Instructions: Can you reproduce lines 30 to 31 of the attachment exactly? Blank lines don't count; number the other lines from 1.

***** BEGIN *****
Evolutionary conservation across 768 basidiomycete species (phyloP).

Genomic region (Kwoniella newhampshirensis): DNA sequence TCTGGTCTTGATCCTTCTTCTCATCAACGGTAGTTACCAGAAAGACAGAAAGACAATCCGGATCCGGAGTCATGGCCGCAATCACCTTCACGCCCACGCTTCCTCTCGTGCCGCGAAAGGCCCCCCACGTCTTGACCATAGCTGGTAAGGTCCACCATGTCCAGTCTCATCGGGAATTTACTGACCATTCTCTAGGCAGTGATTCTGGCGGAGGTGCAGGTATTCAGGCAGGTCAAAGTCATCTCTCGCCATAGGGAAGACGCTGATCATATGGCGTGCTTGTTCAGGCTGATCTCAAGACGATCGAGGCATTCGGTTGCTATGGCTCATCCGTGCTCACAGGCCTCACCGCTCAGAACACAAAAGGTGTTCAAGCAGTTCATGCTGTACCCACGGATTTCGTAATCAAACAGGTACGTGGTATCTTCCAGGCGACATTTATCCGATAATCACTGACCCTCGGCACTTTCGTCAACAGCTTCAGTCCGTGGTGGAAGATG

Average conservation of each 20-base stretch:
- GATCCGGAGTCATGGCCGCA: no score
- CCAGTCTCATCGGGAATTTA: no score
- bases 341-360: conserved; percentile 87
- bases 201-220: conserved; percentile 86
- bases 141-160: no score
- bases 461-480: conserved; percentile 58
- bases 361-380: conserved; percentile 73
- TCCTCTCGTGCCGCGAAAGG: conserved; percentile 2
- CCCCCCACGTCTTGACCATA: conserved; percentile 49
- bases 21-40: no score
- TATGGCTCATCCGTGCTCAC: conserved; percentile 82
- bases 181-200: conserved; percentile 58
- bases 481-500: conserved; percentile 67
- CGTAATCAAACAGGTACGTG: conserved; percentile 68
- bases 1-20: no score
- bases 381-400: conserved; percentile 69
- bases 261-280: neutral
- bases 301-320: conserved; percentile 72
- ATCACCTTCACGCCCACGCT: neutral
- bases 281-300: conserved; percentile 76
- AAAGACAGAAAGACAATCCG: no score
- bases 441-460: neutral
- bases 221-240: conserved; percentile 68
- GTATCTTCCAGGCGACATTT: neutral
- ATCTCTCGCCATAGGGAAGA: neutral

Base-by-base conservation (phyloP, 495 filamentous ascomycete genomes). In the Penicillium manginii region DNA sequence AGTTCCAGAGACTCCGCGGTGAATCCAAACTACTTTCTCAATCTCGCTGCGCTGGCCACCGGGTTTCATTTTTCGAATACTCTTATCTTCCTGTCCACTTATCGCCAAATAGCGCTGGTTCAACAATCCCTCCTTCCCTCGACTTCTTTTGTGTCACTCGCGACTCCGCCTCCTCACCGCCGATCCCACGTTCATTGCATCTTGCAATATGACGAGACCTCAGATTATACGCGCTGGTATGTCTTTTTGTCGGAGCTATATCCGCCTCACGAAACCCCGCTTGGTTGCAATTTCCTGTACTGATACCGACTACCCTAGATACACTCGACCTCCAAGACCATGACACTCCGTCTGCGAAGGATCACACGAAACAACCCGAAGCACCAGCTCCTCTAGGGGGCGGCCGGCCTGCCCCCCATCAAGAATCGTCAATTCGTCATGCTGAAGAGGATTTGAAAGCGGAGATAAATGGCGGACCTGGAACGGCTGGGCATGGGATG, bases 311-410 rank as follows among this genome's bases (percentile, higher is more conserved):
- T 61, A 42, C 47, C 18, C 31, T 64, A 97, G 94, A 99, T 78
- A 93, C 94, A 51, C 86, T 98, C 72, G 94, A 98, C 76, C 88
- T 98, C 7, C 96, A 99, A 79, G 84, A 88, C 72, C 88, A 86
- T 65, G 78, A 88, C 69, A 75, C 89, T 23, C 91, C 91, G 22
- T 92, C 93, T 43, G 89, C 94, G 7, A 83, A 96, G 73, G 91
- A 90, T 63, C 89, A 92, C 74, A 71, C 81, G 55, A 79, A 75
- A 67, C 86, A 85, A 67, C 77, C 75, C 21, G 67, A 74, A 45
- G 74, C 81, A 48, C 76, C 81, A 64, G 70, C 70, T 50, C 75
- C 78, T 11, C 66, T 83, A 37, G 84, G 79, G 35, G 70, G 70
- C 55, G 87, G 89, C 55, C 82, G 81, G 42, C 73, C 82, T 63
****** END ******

- T 61, A 42, C 47, C 18, C 31, T 64, A 97, G 94, A 99, T 78
- A 93, C 94, A 51, C 86, T 98, C 72, G 94, A 98, C 76, C 88